Pregnancy sickness is very common. On average, it affects 70-80% of pregnant women. For some, the symptoms are mild, but for many, it can be debilitating – with an estimated 30%+ of pregnant women in employment needing to take time off due to the condition.
Historically, morning sickness was mistakenly treated as a psychosomatic illness. In recent decades, a lot more has been done to understand pregnancy and women’s health. However, nausea and vomiting in pregnancy – (NVP) and hyperemesis gravidarum (a more severe form) are still particularly isolating and often misunderstood conditions.
This is why Pregnancy Sickness Support, (a UK based charity) is such a great source for pregnant women. The organisation runs a site that offers advice, coping strategies and support. It’s a great source of information and includes an online support forum.
Myth no.1 debunked – you don’t have to suffer through pregnancy sickness alone. You can check out the site by clicking here.
Myth no.2 : It only happens in the morning.
Pregnancy sickness is not limited to the morning and can strike throughout the day. Some women experience it for a concentrated period of time, while others experience it consistently throughout the day. As a result, pregnancy sickness can really impact quality of life and everyday activities. Generally, symptons tend to subside between the 12th and 14th week. However, many moms-to-be experience recurrent sickness throughout the pregnancy.
Myth no.3 : It’s just a little vomiting.
Pregnancy sickness is a lot more than just a morning run to the bathroom. The nausea can make you feel light-headed and dizzy and produce more saliva. You may experience a constant sense of motion – similar to feeling car sick. Particular smells will start to turn your stomach as well – so keep track of what bothers you so it’s easier to stay clear.
Myth no.4: You won’t be able to eat.
Like motion sickness, hunger can contribute to your feeling of nausea. It helps to eat consistently throughout the day. If you are sick first thing in the morning, try to have a biscuit or a piece of toast before you wake up (a little bed & breakfast service from a partner might help). The NHS suggests that eating little and more often is better than eating 3 large meals a day. Small meals that are high in carbs and low in fat are said to help more than sweet or spicy foods. So have a little serving of bread, pasta or rice (plan arborio rice is especially smooth on the stomach).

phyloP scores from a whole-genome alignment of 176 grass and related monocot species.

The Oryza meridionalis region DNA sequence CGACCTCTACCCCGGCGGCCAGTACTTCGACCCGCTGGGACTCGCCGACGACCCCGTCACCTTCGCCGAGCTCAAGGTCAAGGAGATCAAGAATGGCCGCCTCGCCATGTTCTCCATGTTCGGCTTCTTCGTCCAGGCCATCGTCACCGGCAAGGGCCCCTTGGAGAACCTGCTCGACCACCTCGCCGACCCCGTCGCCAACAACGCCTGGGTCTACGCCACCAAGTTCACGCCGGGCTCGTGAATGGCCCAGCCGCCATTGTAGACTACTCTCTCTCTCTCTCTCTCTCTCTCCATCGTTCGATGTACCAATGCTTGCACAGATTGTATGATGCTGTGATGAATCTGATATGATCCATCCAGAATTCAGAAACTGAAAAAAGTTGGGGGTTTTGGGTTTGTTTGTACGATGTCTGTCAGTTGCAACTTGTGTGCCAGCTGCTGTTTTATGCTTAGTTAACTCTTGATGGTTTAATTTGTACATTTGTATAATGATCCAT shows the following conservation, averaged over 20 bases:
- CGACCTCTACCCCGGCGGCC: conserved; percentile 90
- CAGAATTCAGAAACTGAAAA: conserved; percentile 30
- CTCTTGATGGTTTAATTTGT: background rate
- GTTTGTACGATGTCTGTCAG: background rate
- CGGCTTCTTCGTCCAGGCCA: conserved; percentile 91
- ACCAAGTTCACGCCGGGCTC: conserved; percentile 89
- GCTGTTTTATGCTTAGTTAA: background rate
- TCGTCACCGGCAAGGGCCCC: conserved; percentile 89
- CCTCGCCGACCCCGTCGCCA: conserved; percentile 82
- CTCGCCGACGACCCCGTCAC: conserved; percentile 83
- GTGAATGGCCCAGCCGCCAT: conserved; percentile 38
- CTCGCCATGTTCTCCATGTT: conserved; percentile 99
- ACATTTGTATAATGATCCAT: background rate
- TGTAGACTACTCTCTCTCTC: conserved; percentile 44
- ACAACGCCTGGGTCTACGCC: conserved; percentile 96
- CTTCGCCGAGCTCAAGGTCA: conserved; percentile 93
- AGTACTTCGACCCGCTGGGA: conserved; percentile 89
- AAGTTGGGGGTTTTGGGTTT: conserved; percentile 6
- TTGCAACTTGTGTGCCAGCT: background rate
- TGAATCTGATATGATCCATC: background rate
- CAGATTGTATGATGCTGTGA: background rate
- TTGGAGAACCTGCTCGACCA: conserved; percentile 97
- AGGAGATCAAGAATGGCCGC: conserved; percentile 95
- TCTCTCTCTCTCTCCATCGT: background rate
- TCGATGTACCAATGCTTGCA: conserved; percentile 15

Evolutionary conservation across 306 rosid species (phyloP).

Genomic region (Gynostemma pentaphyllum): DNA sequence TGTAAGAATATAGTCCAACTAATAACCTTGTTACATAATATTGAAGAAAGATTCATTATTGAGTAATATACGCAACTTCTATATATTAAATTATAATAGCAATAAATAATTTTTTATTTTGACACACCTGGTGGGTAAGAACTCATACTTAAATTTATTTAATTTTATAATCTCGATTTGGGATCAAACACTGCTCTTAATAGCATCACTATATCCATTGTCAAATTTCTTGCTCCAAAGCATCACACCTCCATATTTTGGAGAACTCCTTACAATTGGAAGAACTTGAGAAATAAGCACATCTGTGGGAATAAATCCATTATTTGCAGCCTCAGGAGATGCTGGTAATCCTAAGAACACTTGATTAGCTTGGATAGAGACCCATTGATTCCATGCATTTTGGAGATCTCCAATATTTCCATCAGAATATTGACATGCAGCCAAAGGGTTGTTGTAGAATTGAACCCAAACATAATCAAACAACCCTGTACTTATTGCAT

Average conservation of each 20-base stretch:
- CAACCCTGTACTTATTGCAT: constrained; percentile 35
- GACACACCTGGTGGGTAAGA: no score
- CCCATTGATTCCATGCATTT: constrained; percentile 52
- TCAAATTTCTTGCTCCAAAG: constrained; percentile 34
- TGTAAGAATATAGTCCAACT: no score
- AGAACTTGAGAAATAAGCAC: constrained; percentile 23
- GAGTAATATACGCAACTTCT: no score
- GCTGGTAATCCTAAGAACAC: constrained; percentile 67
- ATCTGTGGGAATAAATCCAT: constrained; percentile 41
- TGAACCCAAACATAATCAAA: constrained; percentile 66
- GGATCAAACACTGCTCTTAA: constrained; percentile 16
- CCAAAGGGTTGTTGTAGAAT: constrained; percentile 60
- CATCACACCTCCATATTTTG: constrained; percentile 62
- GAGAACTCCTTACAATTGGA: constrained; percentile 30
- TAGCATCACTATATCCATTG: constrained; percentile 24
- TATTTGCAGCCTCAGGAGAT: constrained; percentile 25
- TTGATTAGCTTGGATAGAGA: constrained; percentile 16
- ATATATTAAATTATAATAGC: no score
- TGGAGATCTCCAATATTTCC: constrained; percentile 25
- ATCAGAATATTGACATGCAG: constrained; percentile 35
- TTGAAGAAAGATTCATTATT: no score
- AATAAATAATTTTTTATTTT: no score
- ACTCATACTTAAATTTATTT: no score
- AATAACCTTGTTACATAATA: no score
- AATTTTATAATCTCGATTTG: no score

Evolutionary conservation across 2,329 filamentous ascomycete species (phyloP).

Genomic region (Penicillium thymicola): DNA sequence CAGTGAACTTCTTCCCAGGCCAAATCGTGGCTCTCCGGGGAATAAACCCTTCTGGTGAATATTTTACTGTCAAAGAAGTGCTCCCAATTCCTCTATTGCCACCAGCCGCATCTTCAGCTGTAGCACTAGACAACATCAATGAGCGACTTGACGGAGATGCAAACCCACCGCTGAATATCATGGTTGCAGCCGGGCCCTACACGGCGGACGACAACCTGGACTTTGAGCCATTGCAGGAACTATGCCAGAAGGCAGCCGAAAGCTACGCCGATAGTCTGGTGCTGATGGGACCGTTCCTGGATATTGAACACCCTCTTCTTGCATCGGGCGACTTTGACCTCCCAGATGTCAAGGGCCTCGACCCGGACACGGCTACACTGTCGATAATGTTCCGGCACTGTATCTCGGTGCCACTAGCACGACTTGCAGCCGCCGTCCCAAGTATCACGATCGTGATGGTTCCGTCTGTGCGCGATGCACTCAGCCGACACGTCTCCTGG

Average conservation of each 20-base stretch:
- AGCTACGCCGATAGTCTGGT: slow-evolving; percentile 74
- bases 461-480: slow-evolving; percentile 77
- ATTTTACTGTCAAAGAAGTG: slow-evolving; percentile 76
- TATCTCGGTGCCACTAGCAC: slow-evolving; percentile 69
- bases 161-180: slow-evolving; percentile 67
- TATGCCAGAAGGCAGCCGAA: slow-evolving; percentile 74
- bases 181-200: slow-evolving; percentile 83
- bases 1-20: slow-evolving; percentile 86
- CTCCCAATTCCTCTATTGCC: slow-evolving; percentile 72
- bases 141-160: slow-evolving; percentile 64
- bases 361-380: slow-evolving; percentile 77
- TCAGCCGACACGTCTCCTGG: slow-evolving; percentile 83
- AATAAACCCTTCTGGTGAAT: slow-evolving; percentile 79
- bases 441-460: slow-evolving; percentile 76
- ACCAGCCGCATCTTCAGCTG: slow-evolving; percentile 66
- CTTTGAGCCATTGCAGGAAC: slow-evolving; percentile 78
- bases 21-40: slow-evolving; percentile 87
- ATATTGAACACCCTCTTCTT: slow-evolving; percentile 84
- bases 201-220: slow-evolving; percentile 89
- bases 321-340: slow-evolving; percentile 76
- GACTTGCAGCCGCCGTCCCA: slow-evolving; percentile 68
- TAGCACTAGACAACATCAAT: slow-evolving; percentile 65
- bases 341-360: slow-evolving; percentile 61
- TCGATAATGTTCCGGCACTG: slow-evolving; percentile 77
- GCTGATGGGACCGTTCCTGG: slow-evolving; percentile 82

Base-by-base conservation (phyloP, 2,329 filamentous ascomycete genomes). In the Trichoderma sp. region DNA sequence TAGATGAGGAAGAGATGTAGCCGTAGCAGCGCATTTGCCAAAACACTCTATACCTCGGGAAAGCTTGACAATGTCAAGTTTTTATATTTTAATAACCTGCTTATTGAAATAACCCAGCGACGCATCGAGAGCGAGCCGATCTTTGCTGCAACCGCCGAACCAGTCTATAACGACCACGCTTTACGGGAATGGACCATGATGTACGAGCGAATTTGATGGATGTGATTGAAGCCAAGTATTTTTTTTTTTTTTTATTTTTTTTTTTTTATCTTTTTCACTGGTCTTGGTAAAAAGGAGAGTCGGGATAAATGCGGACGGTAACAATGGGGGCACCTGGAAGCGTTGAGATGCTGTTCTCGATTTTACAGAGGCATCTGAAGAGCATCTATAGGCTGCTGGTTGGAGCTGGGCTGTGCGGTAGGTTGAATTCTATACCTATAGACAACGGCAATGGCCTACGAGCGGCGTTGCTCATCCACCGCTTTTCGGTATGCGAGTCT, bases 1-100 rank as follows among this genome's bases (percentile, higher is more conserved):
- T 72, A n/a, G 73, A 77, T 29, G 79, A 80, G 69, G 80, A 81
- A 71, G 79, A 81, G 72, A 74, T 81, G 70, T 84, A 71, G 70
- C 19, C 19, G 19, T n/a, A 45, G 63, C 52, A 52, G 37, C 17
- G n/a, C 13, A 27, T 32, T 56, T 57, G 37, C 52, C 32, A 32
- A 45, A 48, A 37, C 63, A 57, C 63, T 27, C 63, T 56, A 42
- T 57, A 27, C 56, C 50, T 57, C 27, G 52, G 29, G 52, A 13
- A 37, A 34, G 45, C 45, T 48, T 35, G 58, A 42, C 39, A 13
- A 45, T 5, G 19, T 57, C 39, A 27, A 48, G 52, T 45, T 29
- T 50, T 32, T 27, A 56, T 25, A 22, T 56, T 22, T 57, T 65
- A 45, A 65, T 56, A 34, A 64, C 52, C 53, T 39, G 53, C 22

Not getting enough zinc and vitamin B6 has also been linked to pregnancy sickness. Some experts suggest it indicates depleted magnesium levels. So look out for foods with these vitamins – fortified breads and cereals, or better yet, hazelnuts, banana, apricots, ginger and broccoli.
Don’t take any over-the-counter supplements without consulting your health care professional first.
Myth no. 5: Vomiting harms the baby
The effort of vomiting does not harm the baby. Some studies even show that being sick in early pregnancy is a good indication that your pregnancy is a healthy one. It also doesn’t deny the baby nutrients as nourishment for the fetus is found in your body’s reserves.
Your baby will be affected, however, if you suffer from hyperemesis gravidarum, become very ill, dehydrated and do not receive any care.
Call your doctor if you experience prolonged nausea and severe vomiting, dehydration and weight loss. Other symptoms also include very dark-coloured urine, not passing urine for over 8 hours, abdominal pain, a temperature above 38C, blood in your vomit, a rising heart rate or if you are unable to keep fluid and food down for 24 hours.